At the end of approximately ten years of university studies and his residency, Manu came to dedicate himself to pediatrics, passing through the University of Columbia (where he conducted research for his doctorate), New York and the FDA, in Maryland. He has also worked with indigenous health, vaccination, virology, community and family health and collaborates with the Health Ministry and the Hospital Israelita Albert Einstein, as a researcher, as well as a pediatrician for the Knights of Malta, since 2004. “Medicine fulfills me; when I start the day tired, I end it feeling rested… medicine makes you pay attention to others and their needs, they trust you with the most important thing they have and it is impossible to prioritize your own things over that.”
Baião da Flor
Together with Manu the doctor, Manu the musician’s first CD was born: Baião da Flor. Released in 1998, with recordings often made in between hospital shifts, “Baião…” counts with dozens of performances given before and after the launch, in addition to television shows.
“When I recorded this disc, I already had a lot of songs and I selected 30 of them together with the producer, Alê Siqueira, who still works with me, taking into account each one in the repertoire and the instruments. The name, Baião da Flor, is not conceptual, it is a song that was made from other songs, it pays homage to Brazilian music, with many quotes in its lyrics.” It was coproduced by Leandro Bonfim.
Since Baião da Flor, Manu has released approximately 20 CDs and streaming sessions, both of his own authorship, as well as interpretations from the Brazilian and American songbooks, not to mention an incursion into the Jewish one.
In line with the beliefs he has held since childhood, that music is a shared exchange and experience, he has always made room for partnerships, whether composing or including other artists to sing his songs (“I see myself as a composer who sings, so it is lovely to hear others interpreting my songs”). One of his main partnerships, which is still going strong, is with Danilo Caymmi, who got in touch after getting to know of Manu’s work through a television show, when Baião da Flor was released. Since then, they have built up a friendship marked by dozens of joint compositions.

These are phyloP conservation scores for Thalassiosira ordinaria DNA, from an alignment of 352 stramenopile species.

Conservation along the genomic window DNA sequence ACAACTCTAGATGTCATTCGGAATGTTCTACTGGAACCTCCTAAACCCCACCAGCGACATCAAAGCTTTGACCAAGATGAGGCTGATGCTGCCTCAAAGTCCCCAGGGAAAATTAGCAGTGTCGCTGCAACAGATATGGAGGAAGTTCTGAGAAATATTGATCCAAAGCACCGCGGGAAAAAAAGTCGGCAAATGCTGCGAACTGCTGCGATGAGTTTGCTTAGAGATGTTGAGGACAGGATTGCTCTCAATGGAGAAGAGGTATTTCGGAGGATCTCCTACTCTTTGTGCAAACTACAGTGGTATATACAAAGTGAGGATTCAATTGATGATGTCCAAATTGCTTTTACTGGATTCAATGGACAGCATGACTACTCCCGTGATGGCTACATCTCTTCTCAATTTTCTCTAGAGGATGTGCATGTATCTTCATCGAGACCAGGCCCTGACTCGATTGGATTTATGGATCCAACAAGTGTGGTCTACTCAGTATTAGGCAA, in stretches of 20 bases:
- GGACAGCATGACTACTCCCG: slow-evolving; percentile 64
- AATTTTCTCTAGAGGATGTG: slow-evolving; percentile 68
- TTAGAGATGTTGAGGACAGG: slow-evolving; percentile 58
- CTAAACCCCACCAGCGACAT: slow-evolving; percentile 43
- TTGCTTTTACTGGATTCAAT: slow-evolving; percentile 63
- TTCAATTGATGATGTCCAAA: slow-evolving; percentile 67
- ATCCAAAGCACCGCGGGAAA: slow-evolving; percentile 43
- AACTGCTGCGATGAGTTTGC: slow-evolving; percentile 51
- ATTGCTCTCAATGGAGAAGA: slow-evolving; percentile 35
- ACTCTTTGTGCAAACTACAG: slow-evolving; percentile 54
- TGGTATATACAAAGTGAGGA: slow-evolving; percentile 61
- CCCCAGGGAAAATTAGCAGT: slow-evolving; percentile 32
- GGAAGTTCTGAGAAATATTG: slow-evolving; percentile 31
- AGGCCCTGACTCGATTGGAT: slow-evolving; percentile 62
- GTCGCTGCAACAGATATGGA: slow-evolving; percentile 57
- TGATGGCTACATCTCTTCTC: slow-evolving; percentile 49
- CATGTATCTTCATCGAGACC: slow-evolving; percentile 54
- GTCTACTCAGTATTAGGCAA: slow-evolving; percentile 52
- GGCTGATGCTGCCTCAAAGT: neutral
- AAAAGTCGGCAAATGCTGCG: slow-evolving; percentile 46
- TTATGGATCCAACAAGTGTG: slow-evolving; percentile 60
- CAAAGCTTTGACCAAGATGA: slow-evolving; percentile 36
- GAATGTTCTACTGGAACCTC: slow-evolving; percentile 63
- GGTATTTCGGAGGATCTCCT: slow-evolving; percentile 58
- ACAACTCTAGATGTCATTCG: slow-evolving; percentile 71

Another partner, this time, as an interpreter and since Manu’s university days, is Germano Mathias, the composer and singer whose career spans more than six decades and who is widely considered as the greatest exponent of samba from São Paulo. From Baião da Flor, in which Germano sings “Eu vou te pegar”, to “Amigo de garfo”, which alludes to the shared lunchtimes at Vila Brasilândia, the two musicians have had many encounters and exchanges.
Manu has also composed together with authors such as Luiz Tatit, Dori Caymmi, Toninho Horta, Fabio Tagliaferri, Guilherme Wisnik, Alexandre Barbosa de Souza, Bruno Giovannetti, Jack Wilkins and John Pizzarelli. As well as recorded by artists like Nana Caymmi, Danilo Caymmi, Dori Caymmi, Ná Ozzetti, Mateus Aleluia, Germano Mathias, Karina Zeviani, Mariana Bernardes, Monica Salmaso, Cris Aflalo, Josyane Melo, Marcelo Pretto, José Miguel Wisnik, Darryl Tookes, Maude Maggart, John Pizzarelli and Branca Lescher, among others.
In production, his most common partner is Alê Siqueira (Os Tribalistas), as well as Swami Jr (Omara Portuondo). Of the arrangers present in his discs, we count Lincoln Olivetti, Jaques Morelembaum, Luiz Brasil, Dori Caymmi, Andre Mehmari and Jetter Garotti Jr. His live performances have been directed by Fabio Tagliaferri since the release of his first CD. As a guitarist, Manu also has several pieces with arrangements by internationally renowned names, such as Swami Junior, Howard Alden, Jack Wilkins, Bucky Pizzarelli, Dori Caymmi, Ehud Asherie, Warren Vaché and Ken Peplowski.
With around 400 songs composed and more than 100 recorded, Manu also has projects that have just launched or are still gestating. “Sambadobrado”, interpreted by Graça Braga and with a repertoire fully focused on samba songs composed by Manu is one such example, with a launch show currently slated for March 2020.